Musical Characteristics and Possible Expression of Basic Needs

In the beginning stages of the therapy, some of the patient's typical patterns in the music improvised by patient and therapist were as follows:

  1. Loud, hard and harsh sounds, sudden aggressive sounds, combined with a slack body posture - therapist playing loud at times, aggressive and overwhelming. Audio example no 1, session 15:
  2. Soft "adhesive" sounds - therapist playing low, melodic structures or regular rhythms.
  3. No melodies or other recognizable rhythmic structures or forms - therapist playing "on her own"; isolated sounds.

In the loud and harsh sounds, preferentially played on the big tube xylophone or on the piano, the therapist sensed a search for attention mixed with rage and desperation, as if saying or crying: It's me! It was as if she was waiting for recognition based on the need for appreciation and positive reinforcement, but in an unfavorable manner. Instead of showing herself with her "qualities", she presented the unwanted, unhappy and helpless child. At times the loud playing transformed into a quality of rivalry and aggression between peers and created a competitive atmosphere. It sounded and felt like the need for controlling the situation, standing up for some idea and not giving up. It had power and energy but did not last and was not a real dialogue. The improvisation between therapist and patient was also characterized by a sudden, brief promising contact, which then was quickly interrupted by a surprising change into another way of playing. Direct contact did not last. Instead it seemed to be like a temptation which was immediately followed by retreat.

The soft sounds produced the sensation of timidity, fear and loneliness. The patient rarely used small instruments, like kalimba or glockenspiel. So even these timid sounds always came from rather big instruments. When combined with an "adhesive" way of playing, through imitating the therapist for some moment, it felt very much like the need for attachment, the need of the protective other; the sensation of helplessness arose and in the therapist the wish to reassure the other came up. The low sounds also provoked tension and curiosity, as well as the impression of the presence of a secret within a mystic atmosphere. The therapist then felt a kind of "mixed and morbid pleasure". Maybe this was the sort of "pleasure" she had learned to feel and which was related to her helplessness and her distorted self-regulation. Being alone and unhappy, she learned to build up secrets with herself, which made her feel unique and independent, of course it was not a real independence but a pseudo-independence.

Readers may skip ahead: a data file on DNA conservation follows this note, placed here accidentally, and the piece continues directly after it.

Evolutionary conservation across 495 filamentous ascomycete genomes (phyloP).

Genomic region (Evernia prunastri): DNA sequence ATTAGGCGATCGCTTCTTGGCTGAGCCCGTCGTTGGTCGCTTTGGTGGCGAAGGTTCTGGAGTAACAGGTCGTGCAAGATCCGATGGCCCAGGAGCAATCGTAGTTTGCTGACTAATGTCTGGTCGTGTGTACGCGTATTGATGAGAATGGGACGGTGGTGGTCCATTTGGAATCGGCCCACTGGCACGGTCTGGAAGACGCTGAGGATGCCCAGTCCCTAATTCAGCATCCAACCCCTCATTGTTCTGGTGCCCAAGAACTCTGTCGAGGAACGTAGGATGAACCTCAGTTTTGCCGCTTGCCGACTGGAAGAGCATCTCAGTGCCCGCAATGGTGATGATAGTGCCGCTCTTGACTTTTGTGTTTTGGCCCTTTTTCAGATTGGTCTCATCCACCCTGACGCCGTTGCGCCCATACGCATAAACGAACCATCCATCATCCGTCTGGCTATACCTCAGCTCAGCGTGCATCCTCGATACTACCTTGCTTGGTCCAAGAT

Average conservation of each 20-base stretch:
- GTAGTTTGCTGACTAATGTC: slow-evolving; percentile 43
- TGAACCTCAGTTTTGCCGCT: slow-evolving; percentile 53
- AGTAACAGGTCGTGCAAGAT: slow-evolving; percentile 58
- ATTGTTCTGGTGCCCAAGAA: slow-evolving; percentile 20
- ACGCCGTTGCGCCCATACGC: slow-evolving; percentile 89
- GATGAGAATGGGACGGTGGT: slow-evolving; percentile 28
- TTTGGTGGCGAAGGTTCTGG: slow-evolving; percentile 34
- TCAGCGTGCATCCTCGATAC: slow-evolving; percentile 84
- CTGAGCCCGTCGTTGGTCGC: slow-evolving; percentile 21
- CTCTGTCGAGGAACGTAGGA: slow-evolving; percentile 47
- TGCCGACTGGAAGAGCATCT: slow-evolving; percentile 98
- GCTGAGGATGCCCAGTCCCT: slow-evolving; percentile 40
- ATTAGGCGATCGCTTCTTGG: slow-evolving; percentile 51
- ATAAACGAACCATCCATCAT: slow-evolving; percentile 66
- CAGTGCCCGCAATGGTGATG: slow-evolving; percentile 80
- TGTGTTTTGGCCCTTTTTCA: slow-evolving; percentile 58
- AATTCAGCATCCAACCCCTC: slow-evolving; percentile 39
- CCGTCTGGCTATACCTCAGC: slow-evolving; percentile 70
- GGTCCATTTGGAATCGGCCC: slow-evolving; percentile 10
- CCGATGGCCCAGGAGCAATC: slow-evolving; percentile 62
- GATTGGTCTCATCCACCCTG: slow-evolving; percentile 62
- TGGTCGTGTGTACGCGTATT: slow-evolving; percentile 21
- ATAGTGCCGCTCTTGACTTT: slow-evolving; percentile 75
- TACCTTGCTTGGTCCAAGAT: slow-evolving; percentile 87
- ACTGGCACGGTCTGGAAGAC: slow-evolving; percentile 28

The chaotic and the almost arbitrary way of improvising produced an atmosphere of getting lost. It made transparent the need for identity, orientation and control. At the same time, thinking in psychoanalytical terms, it invited the patient to have fantasies like "incestuous entanglement" as there were no limits and no boundaries.

In general, the improvisations were long rather than short and rather using a lot of sounds than silent moments and periods. The patient preferred rules before engaging in free improvisation. The fear of not being noticed every time that no music sounded was very big, as well as the fear of getting lost when no rules were given. The self-regulation worked while she had some control over the situation. In contrast to this, it brought her into a conflict when she was invited to try out "The New".

Topics Relevant to the Patient in the Course of the Treatment

During the ten months of treatment different topics arose through instrumental improvisation and verbal reflection. Sometimes the patient brought concrete ideas to the session in terms of what she wanted to talk about and play this day. Sometimes the therapist made a proposition. Both patient and therapist chose their instruments deliberately. Sometimes an improvisation was referrential, at other times there was no specific frame. Therapist and patient almost always played together and the observations that followed the improvised music were connected to the relation between the instruments, the feelings of the patient while playing or consisted of an associative metaphor, which was related to the patient's symptoms and needs. Some of the topics during the music therapy process were:

  • Looking for recognition and appreciation for what I (really) am.
  • Taking centre stage with all my fears.
  • Creating boundaries, saying "No".
  • Longing for shared experiences while being afraid of too much closeness.
  • Enjoying the music without feeling guilty.
  • Looking for the sensation of safety.
  • Building up The Own - The New - The Chaos.
  • Feeling the silence without boredom.
  • Being heard by the therapist in spite of the whispering sounds of my instrument.
  • Letting things go and detaching, even if they are not perfect.

Musical Patterns of Change

  • The loud and sudden, unstructured and harsh way of playing transformed into a more intensive and intentional way of playing with a more direct contact to the therapist's music: short dialogues in a-b-a-b format, which she did not do before and shared elements like ups (crescendo) and downs (decrescendo) in volume.
  • The low volume playing became also more intentional, more intensive, like "a soft touch", possibly expressing what she called her "feminine side". She could combine loud and low volume music better without separating them as much as before and establish a better connection between them.